Review The Silver Witch by Paula Brackston

The Silver Witch is a lovely story. Set in Brecon Beacons it features two women a millennium apart with a story that is told between them. I really liked this premise, Tilda is the modern lead a young woman with albinism, widowed dealing with the stress and trauma of losing her husband in a road traffic accident. Her historical counterpart is Seren, witch and seer for the Prince Brynach and his followers on the crannog.
This novel really is about Tilda’s recovery, at the beginning she is raw from her loss and embarking upon this new life, the one that she should have been starting with Mat. She is incredibly fragile, she seems unable to look after herself and when strange things start happening to her it does feel like this woman may be about to breakdown.
Seren on the other hand is an amazing character of depth and strength who never falters in her actions she can see what other people are doing and she does her best to steer the Prince to understand and to avoid disasters.
image002As the novel unfolds it becomes clear that Tilda and Seren are linked, the true nature of the link is explored with a couple of red herrings along the way. I have to say I thought I had sussed everything out and was pleasantly surprised when things got twisted towards the end. This is a book about women and the power they possess. Tilda’s journey from rock bottom to capable is a joy, I loved the way she wanted to work things out for herself, that yes there is a love interest in Dylan but that Tilda regularly takes herself off alone to work things out because that is the best way for her.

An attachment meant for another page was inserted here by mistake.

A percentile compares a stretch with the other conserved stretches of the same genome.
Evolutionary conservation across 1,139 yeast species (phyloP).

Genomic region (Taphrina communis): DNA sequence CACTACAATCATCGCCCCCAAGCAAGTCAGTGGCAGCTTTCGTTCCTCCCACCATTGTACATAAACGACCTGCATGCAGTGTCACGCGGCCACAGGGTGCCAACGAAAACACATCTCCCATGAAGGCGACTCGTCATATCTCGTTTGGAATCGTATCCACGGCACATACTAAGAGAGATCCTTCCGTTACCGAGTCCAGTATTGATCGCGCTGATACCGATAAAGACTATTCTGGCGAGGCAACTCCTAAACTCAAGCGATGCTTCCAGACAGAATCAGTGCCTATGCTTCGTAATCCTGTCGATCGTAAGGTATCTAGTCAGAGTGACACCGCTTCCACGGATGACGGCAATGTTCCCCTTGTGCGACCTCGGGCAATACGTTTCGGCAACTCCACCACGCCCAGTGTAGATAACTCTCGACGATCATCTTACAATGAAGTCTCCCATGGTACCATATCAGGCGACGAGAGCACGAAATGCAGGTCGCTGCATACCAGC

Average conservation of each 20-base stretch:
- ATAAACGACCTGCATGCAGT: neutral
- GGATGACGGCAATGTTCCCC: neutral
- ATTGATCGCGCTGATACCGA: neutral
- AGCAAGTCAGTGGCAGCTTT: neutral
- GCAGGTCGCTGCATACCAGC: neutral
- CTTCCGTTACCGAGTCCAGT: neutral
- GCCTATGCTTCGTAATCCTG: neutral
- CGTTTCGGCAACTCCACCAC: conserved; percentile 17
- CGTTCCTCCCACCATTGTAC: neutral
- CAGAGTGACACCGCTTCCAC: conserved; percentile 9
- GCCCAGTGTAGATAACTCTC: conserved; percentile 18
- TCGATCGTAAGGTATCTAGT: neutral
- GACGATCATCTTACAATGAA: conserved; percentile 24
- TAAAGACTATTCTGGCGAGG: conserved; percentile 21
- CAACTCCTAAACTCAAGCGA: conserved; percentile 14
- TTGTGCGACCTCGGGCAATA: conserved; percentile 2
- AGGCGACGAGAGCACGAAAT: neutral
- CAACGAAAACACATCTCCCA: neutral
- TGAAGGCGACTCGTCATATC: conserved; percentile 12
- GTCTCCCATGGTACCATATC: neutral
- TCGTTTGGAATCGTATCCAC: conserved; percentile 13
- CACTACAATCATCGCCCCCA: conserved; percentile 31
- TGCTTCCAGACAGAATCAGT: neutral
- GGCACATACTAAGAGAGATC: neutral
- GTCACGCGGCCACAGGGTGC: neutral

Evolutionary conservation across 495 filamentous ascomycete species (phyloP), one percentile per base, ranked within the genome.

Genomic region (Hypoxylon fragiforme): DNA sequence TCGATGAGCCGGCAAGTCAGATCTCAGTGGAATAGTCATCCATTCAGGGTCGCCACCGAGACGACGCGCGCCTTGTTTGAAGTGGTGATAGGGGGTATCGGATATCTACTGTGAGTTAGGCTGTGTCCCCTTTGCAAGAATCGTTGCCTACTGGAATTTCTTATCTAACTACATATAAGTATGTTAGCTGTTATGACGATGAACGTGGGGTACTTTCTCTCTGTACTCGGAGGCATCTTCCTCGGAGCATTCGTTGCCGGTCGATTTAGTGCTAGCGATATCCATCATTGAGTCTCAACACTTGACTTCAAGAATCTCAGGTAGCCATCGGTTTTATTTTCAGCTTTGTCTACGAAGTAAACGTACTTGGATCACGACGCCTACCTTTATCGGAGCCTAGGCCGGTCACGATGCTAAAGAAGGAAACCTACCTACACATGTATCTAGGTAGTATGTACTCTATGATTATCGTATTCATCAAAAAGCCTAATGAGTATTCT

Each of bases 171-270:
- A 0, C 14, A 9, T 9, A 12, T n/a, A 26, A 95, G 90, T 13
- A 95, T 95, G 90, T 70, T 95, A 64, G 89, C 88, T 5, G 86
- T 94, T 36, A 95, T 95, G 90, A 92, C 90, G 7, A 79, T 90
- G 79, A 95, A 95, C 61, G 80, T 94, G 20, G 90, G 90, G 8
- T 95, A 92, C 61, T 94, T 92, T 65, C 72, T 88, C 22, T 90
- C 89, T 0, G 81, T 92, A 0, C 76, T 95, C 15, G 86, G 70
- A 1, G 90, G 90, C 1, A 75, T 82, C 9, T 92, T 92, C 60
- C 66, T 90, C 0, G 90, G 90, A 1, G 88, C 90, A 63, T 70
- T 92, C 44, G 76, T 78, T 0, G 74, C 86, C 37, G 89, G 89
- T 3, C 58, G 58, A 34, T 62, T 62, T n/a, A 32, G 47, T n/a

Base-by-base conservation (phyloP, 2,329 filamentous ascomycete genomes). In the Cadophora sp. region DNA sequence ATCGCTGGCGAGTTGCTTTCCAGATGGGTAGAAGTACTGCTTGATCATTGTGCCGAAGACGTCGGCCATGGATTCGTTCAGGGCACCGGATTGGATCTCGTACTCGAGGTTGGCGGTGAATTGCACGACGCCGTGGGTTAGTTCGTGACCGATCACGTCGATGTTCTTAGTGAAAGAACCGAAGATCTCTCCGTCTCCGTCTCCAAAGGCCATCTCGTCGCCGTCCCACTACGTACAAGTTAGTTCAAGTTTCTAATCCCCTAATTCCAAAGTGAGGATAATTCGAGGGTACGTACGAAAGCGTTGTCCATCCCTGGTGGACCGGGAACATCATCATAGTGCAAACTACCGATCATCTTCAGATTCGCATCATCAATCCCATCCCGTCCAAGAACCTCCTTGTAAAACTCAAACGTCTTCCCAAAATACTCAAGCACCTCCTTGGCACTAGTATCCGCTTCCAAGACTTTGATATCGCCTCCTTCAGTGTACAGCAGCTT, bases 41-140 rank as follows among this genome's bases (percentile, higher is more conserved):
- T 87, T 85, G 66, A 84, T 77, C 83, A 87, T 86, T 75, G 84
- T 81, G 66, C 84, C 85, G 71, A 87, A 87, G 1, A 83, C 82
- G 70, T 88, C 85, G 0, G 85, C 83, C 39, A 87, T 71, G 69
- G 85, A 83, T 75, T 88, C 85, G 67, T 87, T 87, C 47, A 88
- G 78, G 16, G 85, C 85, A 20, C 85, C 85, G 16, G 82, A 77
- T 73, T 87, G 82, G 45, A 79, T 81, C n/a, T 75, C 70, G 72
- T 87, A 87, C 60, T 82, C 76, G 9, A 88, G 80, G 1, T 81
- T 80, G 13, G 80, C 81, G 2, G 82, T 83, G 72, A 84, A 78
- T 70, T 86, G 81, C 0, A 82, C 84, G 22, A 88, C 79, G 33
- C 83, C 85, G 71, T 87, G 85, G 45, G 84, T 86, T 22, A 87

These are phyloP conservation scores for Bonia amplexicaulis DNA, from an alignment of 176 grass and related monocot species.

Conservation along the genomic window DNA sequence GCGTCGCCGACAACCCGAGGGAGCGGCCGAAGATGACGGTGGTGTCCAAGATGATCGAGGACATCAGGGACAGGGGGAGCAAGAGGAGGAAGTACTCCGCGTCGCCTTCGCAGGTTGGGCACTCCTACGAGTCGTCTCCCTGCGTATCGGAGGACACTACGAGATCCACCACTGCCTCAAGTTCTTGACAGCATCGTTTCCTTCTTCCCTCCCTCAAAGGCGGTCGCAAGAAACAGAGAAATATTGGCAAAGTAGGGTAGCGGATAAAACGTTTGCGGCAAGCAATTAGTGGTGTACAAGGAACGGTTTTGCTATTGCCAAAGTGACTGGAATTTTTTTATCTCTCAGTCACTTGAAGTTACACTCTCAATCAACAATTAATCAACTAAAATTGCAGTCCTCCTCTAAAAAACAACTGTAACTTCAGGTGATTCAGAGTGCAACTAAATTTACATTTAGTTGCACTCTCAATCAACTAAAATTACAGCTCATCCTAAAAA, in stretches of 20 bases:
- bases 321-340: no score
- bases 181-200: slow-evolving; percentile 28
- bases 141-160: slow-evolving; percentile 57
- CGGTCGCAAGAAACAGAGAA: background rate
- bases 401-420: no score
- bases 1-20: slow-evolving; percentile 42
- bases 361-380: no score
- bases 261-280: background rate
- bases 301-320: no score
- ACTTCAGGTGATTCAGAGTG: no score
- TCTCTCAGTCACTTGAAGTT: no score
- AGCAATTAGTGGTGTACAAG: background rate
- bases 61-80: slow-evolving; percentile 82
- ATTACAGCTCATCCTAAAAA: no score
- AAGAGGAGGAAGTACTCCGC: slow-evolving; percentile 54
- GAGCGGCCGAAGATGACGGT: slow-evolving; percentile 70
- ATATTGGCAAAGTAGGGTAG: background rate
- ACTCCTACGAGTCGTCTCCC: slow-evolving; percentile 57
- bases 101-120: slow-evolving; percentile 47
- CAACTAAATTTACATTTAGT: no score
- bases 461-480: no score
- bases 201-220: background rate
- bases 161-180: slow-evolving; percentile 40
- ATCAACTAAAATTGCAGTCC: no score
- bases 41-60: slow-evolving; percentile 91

Where Seren and Tilda felt quite real to me, the male characters at times didn’t feel as detailed, they were there but not quite in focus. Some of the historical characters felt like thumb nail sketches and I would have liked more details about Wenna and Nesta. This may be down to the choice of writing Tilda in third person present tense and Seren in first person present as a reader we live within Seren and can’t understand characters she interacts with with the same detachment that we can in Tilda’s segments.
Overall I thought the novel hung together well, the pacing felt quite staid for the first half and there times I was a bit frustrated with Tilda constantly going out for runs. That said it’s a great book, It kept me reading and I really wanted to know how everything was going to end. It’s a perfect read for a winter afternoon with a large mug of tea and a few biscuits.
The Winter Witch is published by Corsair.

Jane Hanmer

Born in deepest darkest Shropshire. Currently living in Durrey. A reader of books, a watcher of theatre and film, a player of board games. Intersectional Feminist Pronouns: She/her

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